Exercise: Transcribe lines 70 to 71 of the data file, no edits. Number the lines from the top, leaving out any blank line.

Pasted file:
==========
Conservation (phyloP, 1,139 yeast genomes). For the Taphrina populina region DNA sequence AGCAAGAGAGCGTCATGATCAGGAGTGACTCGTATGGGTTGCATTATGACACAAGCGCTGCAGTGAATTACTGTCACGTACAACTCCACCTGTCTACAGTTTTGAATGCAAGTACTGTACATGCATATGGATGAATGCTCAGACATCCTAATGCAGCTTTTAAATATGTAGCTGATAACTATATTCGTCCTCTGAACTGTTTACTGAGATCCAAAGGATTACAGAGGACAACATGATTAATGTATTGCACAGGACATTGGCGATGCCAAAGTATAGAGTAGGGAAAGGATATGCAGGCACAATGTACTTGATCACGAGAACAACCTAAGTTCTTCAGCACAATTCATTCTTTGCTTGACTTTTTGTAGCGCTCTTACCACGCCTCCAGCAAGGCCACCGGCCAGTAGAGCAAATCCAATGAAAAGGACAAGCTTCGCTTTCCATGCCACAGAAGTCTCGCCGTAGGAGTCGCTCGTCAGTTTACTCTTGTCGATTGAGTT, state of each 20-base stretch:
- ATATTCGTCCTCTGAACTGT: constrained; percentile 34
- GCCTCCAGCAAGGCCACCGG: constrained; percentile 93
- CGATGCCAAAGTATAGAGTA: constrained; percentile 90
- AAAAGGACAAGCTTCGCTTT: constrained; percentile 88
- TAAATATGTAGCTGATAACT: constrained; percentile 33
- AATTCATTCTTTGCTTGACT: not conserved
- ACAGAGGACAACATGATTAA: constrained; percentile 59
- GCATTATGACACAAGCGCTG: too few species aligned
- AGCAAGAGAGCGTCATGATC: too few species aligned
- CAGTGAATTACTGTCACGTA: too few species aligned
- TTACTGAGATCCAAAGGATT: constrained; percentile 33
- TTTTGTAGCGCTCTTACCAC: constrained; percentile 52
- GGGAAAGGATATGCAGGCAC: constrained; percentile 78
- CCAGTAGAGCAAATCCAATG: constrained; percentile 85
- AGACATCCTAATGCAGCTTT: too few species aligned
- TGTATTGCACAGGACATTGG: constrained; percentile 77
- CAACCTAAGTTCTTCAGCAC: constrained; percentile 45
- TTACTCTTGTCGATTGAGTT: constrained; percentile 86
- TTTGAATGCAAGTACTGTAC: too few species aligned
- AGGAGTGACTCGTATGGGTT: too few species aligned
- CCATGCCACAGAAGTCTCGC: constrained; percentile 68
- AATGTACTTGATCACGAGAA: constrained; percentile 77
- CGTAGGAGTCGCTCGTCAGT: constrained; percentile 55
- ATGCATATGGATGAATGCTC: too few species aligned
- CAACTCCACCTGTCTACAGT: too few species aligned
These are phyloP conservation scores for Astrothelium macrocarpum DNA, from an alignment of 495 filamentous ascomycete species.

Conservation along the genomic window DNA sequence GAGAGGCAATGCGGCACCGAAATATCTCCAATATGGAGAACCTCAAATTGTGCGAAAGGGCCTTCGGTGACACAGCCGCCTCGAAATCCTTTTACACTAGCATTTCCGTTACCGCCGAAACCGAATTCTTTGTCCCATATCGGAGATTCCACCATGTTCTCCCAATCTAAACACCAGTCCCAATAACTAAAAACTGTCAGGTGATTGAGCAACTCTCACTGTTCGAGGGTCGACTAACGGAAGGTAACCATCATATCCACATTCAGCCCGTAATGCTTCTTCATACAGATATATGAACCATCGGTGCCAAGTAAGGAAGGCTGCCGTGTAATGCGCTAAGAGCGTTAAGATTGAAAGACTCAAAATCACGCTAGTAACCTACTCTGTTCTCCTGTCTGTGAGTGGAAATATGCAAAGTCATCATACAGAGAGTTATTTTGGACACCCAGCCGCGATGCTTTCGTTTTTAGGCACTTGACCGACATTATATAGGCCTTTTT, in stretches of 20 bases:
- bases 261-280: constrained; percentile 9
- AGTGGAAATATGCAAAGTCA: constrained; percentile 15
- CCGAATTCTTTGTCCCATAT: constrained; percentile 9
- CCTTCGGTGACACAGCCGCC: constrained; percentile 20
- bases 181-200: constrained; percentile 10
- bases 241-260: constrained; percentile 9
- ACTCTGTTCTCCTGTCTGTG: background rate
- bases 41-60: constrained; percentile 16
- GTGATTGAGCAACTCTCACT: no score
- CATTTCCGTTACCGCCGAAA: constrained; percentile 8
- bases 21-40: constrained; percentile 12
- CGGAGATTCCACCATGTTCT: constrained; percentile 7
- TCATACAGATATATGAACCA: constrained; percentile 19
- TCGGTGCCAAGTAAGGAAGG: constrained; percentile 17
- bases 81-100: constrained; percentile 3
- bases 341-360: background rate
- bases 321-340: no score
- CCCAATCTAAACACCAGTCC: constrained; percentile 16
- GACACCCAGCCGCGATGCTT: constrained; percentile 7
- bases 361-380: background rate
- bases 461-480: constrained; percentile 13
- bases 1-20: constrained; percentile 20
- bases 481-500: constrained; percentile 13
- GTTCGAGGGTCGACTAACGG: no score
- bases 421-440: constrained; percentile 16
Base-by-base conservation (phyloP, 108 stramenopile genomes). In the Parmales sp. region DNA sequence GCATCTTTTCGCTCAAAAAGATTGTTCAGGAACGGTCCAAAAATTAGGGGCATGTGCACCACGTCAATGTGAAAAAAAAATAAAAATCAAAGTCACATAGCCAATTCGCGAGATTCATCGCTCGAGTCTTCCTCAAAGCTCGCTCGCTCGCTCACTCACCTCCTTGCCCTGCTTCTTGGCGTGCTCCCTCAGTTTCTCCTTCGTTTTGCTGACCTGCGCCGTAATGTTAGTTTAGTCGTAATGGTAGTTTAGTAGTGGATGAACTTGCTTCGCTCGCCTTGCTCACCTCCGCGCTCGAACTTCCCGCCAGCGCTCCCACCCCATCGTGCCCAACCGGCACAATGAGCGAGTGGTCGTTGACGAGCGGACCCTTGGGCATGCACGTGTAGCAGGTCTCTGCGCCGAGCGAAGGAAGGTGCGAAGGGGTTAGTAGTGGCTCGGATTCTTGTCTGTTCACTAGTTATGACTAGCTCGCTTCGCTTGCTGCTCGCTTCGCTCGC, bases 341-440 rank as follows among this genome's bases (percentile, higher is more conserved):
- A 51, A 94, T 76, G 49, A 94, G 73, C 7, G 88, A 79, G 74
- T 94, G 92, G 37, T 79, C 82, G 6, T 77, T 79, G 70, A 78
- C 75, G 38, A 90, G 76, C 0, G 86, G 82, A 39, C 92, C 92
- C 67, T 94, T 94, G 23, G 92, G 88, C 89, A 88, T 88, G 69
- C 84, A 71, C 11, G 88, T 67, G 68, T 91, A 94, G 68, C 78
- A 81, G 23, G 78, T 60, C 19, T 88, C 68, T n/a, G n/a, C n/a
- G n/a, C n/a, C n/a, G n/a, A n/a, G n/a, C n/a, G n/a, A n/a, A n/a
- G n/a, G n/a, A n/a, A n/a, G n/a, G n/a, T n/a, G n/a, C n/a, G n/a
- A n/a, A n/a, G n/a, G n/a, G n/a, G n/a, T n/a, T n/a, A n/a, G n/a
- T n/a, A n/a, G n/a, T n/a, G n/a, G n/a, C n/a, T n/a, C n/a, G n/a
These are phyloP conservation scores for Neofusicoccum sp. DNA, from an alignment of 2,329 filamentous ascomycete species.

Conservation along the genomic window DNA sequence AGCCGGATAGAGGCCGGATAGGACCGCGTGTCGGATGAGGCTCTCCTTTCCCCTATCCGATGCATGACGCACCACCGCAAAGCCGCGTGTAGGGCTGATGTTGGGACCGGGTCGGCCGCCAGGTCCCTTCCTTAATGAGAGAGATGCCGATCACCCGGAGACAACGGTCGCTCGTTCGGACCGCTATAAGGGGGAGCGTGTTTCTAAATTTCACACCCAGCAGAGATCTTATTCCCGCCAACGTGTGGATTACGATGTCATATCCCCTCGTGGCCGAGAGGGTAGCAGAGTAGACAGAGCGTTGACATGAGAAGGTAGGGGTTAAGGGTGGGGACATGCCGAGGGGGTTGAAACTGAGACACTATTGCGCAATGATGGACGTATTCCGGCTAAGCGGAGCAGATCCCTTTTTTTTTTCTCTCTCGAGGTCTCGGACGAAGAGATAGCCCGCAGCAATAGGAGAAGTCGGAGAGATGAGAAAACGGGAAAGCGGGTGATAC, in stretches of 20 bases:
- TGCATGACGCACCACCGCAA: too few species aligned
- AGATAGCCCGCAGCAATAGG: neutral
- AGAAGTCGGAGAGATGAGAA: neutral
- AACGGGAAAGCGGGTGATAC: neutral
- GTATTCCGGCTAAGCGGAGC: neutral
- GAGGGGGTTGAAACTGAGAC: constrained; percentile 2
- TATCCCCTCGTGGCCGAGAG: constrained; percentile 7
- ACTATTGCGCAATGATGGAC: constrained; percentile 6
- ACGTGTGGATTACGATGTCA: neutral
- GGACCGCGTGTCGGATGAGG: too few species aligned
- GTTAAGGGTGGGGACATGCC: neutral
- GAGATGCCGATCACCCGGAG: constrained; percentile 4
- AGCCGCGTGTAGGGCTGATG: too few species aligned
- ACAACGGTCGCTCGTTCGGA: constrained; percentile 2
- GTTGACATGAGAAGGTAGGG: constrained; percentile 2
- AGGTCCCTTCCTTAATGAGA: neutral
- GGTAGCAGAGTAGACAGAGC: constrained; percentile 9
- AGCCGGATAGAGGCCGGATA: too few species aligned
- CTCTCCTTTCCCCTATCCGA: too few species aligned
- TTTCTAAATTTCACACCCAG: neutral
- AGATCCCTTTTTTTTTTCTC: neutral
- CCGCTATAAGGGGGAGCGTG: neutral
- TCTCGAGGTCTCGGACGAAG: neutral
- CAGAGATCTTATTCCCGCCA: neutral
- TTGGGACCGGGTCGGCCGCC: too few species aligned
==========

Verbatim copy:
- AACGGGAAAGCGGGTGATAC: neutral
- GTATTCCGGCTAAGCGGAGC: neutral